Sixteen Tons: more or less
♪ You load sixteen tons, what do you get Another day older and deeper in debt Saint Peter don't you call me 'cause I can't go I owe my soul to the REI store ♪
For those of you over 60, you may remember the chorus from Tennessee Ernie Ford’s best seller “16 Tons.” Well, it’s also an analogy for the Camino de Santiago. The 16 tons translates to 16 pack pounds, preparing adds to the credit card debt, and I’m certainly getting older every day.
Yesterday, I loaded my pack with most everything that’s going with me on the Camino and weighed it. Sixteen (16) pounds including the pack (3 lbs.) and 48 fluid ounces of water that actually weighs 50 ounces by weight.
So, 16 pounds minus 6 leaves me with a three-pound cushion if one follows the 10% rule. I talked about that in an earlier post where conventional Camino wisdom says your pack should weigh no more than 10% of your body weight. For my svelte frame, that’s about 19 pounds. That’s enough for an extra pair of shoes/sandals when I can no longer abide my Merrells plus a couple of things I can’t live without, like a wee flask of my favorite adult beverage – Basil Hayden bourbon whiskey.
Just an interesting aside, this bourbon is named in honor of Basil Hayden, Sr. who led a group of 25 Roman Catholic families (pilgrims) from Maryland to Kentucky. Mr. Hayden is credited with establishing the first Roman Catholic Church and one of the first distilleries in the Commonwealth of Kentucky. Nice serendipitous correlation to my Camino story.
Another Camino wisdom says to shed 5% of your body weight to lighten the load on your knees and feet. So I entered that in the Challenge Column of my list of 65 Things To Do this year. Last week I was about halfway. Now, I’m not so sure if I will continue.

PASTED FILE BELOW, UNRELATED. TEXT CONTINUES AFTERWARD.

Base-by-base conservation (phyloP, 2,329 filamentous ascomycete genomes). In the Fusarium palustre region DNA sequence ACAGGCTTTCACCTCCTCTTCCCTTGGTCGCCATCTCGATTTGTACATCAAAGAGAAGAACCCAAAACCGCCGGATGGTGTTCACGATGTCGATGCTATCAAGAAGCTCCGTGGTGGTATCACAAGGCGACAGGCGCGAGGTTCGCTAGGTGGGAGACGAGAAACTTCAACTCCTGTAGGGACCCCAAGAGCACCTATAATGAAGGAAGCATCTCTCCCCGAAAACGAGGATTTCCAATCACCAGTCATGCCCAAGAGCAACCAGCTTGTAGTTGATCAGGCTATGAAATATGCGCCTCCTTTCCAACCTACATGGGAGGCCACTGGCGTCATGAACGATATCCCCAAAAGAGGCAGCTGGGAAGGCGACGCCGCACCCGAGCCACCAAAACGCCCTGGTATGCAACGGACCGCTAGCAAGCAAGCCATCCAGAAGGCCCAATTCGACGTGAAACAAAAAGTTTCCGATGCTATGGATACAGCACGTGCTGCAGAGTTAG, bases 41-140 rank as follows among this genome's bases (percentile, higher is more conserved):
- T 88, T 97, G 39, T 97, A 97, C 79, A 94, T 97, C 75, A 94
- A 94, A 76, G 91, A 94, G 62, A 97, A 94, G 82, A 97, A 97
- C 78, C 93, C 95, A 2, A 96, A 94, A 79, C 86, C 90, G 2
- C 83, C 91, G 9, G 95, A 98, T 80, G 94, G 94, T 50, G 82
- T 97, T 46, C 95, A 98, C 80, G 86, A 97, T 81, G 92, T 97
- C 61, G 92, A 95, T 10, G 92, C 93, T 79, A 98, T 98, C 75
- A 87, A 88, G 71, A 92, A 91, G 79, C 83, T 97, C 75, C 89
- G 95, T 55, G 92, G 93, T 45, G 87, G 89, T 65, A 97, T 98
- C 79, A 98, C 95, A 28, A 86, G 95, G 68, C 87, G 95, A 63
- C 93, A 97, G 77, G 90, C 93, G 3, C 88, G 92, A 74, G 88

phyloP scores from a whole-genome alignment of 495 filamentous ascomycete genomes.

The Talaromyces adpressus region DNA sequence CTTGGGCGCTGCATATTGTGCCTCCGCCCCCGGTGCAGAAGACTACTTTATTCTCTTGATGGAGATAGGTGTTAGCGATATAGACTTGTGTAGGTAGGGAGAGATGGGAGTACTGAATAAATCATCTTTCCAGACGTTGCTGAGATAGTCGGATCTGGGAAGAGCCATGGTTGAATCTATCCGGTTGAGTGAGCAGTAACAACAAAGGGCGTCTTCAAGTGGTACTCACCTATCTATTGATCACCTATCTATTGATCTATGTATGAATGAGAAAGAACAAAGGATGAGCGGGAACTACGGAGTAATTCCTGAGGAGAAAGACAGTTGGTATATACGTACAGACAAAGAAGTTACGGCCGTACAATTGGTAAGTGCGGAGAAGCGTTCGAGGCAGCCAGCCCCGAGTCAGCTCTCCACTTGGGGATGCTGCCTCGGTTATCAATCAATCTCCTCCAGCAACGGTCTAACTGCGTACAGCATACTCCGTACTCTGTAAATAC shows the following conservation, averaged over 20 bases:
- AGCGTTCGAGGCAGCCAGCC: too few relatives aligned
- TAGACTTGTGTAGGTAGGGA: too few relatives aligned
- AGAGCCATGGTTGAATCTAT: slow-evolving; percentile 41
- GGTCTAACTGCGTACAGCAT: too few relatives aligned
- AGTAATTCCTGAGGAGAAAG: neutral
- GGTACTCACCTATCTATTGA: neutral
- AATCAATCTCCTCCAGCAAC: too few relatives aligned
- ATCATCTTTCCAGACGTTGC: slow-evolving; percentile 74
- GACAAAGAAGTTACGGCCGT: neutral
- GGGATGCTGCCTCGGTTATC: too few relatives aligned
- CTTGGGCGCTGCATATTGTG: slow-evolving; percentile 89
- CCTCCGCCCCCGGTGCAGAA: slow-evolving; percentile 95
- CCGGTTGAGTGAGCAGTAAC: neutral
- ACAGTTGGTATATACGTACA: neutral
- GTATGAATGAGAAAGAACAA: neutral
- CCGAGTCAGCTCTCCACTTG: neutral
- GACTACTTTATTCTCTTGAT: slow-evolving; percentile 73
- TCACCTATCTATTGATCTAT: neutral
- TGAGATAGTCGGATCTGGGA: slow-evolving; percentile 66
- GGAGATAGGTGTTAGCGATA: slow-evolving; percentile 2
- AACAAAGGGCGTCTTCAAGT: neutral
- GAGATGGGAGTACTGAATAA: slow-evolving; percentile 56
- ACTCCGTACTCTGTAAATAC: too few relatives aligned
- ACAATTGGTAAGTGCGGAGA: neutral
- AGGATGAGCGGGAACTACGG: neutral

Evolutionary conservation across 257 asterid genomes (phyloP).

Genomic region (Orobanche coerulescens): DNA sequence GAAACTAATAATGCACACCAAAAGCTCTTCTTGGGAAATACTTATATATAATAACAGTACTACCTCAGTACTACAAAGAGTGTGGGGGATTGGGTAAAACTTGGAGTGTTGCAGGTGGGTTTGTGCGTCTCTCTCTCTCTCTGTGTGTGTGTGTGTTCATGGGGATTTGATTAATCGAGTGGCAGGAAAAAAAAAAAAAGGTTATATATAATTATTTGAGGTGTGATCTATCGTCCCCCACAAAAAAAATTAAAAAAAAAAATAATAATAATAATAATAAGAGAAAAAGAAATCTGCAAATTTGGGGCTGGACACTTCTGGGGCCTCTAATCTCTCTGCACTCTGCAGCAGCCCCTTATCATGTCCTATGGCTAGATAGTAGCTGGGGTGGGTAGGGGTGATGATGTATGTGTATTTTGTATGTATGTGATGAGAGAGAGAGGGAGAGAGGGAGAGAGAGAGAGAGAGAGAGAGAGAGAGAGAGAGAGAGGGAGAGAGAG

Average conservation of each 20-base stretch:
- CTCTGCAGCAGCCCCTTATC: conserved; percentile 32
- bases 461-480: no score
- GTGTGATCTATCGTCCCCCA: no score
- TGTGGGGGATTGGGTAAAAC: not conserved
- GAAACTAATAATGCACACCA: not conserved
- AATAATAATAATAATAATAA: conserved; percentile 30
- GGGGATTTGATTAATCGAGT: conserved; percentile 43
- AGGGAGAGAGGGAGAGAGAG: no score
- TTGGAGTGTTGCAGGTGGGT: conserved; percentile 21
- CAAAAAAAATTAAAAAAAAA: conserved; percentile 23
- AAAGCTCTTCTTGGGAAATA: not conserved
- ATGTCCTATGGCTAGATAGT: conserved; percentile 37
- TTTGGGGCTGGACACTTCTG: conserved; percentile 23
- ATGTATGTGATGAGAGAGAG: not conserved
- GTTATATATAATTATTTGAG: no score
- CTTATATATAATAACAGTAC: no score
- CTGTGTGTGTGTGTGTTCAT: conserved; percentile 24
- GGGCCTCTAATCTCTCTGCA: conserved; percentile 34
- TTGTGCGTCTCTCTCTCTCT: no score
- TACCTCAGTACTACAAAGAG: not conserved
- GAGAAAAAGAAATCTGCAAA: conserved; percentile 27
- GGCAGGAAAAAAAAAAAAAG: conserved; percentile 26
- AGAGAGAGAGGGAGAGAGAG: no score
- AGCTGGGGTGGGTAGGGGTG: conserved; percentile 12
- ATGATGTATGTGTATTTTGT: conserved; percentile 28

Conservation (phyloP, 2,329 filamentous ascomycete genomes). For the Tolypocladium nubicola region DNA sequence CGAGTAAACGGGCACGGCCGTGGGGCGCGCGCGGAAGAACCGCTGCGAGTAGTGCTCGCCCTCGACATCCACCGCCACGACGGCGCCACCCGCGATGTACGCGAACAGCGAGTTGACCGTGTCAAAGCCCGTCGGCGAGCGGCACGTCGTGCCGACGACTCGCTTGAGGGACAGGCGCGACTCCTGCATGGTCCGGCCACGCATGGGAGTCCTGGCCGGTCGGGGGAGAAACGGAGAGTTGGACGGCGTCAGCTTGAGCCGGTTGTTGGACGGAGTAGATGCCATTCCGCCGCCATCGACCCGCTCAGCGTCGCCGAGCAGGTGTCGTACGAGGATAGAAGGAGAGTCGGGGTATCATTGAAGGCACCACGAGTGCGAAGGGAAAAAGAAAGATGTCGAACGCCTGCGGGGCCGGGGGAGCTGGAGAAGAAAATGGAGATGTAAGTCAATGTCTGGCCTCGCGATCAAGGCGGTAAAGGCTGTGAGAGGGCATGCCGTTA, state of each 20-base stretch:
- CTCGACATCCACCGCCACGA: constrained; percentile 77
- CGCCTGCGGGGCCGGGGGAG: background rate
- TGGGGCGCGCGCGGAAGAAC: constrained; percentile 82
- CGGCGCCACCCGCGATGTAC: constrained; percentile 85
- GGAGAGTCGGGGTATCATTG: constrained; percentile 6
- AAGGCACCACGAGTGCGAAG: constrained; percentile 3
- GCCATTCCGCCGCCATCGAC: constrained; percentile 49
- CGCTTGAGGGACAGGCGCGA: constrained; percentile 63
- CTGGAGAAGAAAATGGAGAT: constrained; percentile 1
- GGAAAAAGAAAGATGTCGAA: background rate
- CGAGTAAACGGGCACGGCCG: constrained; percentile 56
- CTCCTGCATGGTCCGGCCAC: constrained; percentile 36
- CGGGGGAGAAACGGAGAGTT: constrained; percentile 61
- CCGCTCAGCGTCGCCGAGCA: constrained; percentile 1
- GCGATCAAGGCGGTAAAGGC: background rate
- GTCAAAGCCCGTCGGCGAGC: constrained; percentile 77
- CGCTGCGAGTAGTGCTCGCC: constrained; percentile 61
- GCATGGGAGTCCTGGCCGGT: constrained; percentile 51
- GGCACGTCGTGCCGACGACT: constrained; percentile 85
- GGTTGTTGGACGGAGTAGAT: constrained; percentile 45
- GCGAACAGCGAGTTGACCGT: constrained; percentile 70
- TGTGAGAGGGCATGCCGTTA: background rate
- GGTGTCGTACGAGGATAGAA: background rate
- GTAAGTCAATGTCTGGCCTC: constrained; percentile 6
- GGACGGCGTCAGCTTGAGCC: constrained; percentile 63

My annual physical was this past week and I told the doc about my plans for the walk and lightening my personal load. He asked a good question – Why? Well, ahhh, because Camino blogs said to and I can check it off my list. I know, I know – these are not even mediocre reasons. First, you shouldn’t believe everything you read on the Internet, especially from a user group. And, second, this year was to be about experiences, not goals.
But, back to my doc’s question. His premise is that the weight loss should come from your body’s fat stores, not muscle mass. Starting the Camino with a bit of a spare tire is a good thing because the body will use up that fat before it starts devouring muscles to fuel itself. And muscle mass is the engine needed to drive you forward. Less muscle, less drive makes sense to me especially since our first two days will be the steepest climb of the trip.
So, as I write this, I am now enjoying, without guilt mind you, a lovely Orange Poppy Seed danish along with my TaylorMaid Farms Chai Latte. My motivation to lose a few pounds has lessened with my doc’s sage advice. Whew!
Now, let’s finish up the pack story. Sixteen pounds and I went for a training hike at Annadel Park. We covered 11 miles in less than 3 and half hours. We took ten-minute breaks every 3 miles or so, gained 1300 elevation, and suffered no blisters or turned ankles. A successful venture I would say.
Next on the prep agenda is another two night inn-to-inn hike with Cheryl over Easter weekend. The planned route is an out and back along the Mendocino coast between the towns of Mendocino, Little River, and Albion. The days’ hikes will be 6, 8 and 14 miles in length. The latter mimics a typical distance on the Camino.
Our packs will be trail weight and our shoes, hopefully, broken in sufficiently to avoid blisters and cramped toes. Actually hoping for a bit of rain this time to see if our gear is rain worthy. We think we have a system to keep equipment and bodies dry, but need real world wind and rain to test it. I figure we can endure a bit of a deluge if a warm fireplace and a Basil Hayden awaits at the end of the day.
And lastly, I’m waiting for REI’s dividend to arrive so we can finish buying our stuff. A couple of years ago we applied for a credit card that rebates annual dividends at REI. This year’s dividend will buy our hiking shoes, sleeping sacks, Cheryl’s pack, and a bunch of necessary Camino items. Our other card generates American Airline miles we cashed in for the flights. And with the Euro approaching parity to the US Dollar, this trip will be almost free.
Sixteen pounds and another 60 days to go!
If you are under 60, listen and enjoy. If you are over 60, sing along.